BY TAURAI MANGUDHLA
INDUSTRY is racing to recoup lost business from the debilitating negative effects of the novel coronavirus which decimated the economy in the first quarter of the year.
While business was still coming to terms with the nine-month long lockdown in 2020, industry was thrown at the deep end again this year on January 5, when fresh restrictive measures were introduced to curb the spread of Covid-19.
The first two months of the year are critical to economic performance in the first quarter of the year and lack of business means millions of dollars are lost.
However, it seems there are still more hurdles to conquer as threats of a third wave are already simmering. Hope for economic stability hinges on the Covid-19 vaccination programme with a targeted 10 million people expected to receive the doses for the nation to achieve herd immunity.
Zimbabwe also continues to face budgetary constraints at a time when financial resources are required to fight the pandemic.
Although the Zimbabwe Revenue Authority (Zimra) said the economy stabilised due to price and currency stability, the Covid-19 pandemic-induced lockdown resulted in a sluggish start to economic activities.
Zimbabwe Stock Exchange (ZSE)-listed Axia Corporation limited said the operating environment was uncertain due to the pandemic.
“The supply of key raw materials is stable although there could be logistical challenges arising from the Covid-19 restrictions,” Axia said in its interim results statement for the period ending December 2020.
The company said the Covid-19 infections rose sharply towards the end of December, resulting in the death of some of its staff members.
“The government of Zimbabwe implemented level 4 lockdown from January 5, 2021. The lockdown measures reduced economic activity as there were disruptions to normal business operations. The group’s retail business, TV Sales & Home, was significantly affected as it was not fully operational whilst Transerv and DGA were operating at reduced levels with minimal staff as they are part of essential services,” Axia said, adding that the regional distribution businesses were not affected as they continued operating with no effective lockdowns in Zambia or Malawi.
Axia said the impact of Covid-19 on businesses was significant.
“The group remains resilient and determined to withstand the risks associated with Covid-19. There are many uncertainties that make it difficult to fully estimate the full impact of the Covid-19 pandemic on the financial health of the group entities. At present, the financial status of the group remains healthy, and the impact of the Covid-19 has not created any issues from a solvency or liquidity perspective,” Axia said.
ZSE-listed Innscor Africa Limited said the group was not spared during the second wave of the pandemic, which claimed some of its workers.
The group said in line with approved protocols and regulations, it will shortly embark on an initiative to offer free vaccination to its staff.
Innscor said it would continue working with financial institutions to optimise the quantum and cost of debt deployed across the group.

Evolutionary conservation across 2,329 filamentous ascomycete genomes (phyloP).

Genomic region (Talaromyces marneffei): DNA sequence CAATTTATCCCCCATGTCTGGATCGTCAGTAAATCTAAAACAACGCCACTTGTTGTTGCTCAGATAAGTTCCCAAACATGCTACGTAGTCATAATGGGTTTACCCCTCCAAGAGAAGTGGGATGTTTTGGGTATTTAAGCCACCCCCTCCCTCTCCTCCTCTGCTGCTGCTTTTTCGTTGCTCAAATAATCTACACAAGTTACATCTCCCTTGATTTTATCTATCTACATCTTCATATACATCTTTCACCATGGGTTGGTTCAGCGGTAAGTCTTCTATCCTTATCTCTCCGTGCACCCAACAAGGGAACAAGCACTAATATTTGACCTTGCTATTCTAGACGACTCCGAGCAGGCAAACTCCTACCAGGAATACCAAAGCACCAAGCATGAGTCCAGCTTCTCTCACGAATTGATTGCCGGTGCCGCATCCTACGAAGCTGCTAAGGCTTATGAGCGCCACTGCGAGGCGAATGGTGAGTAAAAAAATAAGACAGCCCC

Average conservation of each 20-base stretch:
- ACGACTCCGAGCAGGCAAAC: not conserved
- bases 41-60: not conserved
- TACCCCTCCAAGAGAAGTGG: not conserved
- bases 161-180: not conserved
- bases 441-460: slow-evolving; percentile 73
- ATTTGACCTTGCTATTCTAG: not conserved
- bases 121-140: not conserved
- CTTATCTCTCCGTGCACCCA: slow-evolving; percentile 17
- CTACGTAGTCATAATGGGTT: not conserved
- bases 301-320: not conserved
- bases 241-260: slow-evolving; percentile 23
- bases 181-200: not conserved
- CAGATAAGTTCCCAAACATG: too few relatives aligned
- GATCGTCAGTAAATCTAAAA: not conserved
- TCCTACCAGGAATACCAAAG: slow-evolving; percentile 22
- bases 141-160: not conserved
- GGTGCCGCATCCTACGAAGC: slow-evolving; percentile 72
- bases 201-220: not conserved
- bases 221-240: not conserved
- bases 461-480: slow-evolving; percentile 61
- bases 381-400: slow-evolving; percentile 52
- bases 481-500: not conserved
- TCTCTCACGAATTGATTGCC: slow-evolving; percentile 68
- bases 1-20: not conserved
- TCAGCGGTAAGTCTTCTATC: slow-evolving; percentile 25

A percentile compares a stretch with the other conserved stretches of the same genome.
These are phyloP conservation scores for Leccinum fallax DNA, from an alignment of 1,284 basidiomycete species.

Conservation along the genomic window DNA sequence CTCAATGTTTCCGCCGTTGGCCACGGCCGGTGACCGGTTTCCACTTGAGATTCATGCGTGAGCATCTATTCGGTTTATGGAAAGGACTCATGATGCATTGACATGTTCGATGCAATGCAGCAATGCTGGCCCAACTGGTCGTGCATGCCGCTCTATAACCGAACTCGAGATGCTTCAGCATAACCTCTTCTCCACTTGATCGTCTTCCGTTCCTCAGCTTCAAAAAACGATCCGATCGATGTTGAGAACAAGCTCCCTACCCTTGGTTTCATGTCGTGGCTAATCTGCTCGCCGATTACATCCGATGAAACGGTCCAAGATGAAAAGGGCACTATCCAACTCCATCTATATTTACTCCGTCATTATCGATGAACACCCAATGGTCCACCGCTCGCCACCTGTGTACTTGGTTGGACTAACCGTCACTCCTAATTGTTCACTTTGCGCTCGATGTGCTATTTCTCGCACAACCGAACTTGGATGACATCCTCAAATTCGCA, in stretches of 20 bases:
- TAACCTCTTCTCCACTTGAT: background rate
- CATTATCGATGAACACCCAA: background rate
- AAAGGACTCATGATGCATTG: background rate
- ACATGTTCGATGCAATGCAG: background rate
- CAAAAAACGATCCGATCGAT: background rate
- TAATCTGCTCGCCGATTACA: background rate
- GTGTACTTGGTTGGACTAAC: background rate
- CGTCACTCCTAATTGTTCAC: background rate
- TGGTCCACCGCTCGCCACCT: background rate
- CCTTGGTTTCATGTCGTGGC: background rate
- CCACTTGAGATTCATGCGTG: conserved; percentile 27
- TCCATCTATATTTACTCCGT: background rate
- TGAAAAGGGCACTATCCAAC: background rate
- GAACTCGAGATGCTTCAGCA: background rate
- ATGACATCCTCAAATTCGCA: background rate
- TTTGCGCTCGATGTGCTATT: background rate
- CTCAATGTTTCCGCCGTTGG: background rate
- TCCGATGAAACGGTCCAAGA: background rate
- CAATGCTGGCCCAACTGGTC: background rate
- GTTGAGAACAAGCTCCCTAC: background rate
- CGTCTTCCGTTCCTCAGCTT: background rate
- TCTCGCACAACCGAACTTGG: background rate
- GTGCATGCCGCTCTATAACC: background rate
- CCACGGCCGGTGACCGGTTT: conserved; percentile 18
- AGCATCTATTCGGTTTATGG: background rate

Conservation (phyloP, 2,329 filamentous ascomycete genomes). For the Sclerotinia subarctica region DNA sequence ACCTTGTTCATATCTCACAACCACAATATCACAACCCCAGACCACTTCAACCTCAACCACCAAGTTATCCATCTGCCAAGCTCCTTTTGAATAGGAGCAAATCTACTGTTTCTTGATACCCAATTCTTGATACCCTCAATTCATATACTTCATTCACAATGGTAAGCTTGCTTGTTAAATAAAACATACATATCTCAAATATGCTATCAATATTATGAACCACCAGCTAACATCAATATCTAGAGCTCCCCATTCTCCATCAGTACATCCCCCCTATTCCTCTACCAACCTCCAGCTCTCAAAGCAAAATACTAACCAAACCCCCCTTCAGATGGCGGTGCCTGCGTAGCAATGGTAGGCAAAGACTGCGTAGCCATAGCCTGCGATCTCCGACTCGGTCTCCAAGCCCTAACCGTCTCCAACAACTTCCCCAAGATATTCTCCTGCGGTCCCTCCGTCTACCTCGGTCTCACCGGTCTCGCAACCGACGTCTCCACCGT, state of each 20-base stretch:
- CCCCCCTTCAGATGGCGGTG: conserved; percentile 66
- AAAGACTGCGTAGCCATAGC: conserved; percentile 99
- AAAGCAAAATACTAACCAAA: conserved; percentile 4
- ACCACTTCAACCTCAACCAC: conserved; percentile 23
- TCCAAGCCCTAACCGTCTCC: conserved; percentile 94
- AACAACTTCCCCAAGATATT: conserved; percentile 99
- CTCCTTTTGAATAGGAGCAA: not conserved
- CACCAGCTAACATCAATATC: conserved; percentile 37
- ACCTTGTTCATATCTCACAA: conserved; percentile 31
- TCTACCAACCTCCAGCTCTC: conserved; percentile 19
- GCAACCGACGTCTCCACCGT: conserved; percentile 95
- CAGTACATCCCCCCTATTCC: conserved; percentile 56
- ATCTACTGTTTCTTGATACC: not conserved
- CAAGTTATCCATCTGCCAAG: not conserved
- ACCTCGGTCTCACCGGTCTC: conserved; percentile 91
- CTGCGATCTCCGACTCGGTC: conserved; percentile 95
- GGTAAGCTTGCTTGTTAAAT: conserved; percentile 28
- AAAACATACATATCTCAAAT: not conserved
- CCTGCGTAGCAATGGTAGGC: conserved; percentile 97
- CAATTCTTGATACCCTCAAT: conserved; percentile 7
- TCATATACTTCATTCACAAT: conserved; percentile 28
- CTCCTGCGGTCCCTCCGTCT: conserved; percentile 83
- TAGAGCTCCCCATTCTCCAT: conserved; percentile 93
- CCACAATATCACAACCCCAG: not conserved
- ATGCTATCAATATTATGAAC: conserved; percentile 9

National Foods Limited said given the ongoing uncertainty around the impact of the Covid-19 pandemic, it was difficult to measure the pandemic effects for the year ending June 30, 2021.
At present, however, National Foods said Covid-19 has not created any solvency or liquidity issues.
“The improved economic stability has persisted into the current period, and although the business environment remains complex and challenging, the progressive improvements in the state of the economy are most encouraging,” National Foods said last week in its interim statement for the period to December 2020.
Zimra acting commissioner-general Rameck Masaire said the lockdown affected tax collections.
“The government has given the green light to the informal sector, which will go a long way in supporting the formal businesses.
“We have also noted the arrival of vaccines and the possibility of companies acquiring the same, which brings confidence to business. Therefore, going forward, the impact to tax collections will be minimised by the re-opening of the economy and prospects for a better future,” Masaire said.
“Indeed, the lockdown resulted in reduced tax revenue inflows, a position that we are currently attending to in order to recover the outstanding tax revenue,” he said.
Going forward, Masaire said pay-as-you-earn (PAYE) and value added tax (VAT) on local sales were likely to perform better.
“Despite the lockdowns the obligation to pay salaries remains, hence collections under individuals (PAYE) are not affected significantly. Covid-19 has led to a boom in demand for digital services and goods as society tries to maintain social distancing. This demand has sustained VAT on local sales as some transactions were done online and boosted collections under excise duty on airtime as some companies adopted the ‘new normal’ of working from home which requires data for connectivity,” he said.
Economist Chenayimoyo Mutambasere said the Covid-19 pandemic had already cost many jobs and would erode disposable incomes.
Mutambasere said the closure of land borders had negative effects on the economy given that thousands of households rely on border trading.
“One school of thought suggests that this closure of land borders should increase purchases of locally produced goods. However, this benefit is short-lived when one considers the reasoning behind cross-border trading.”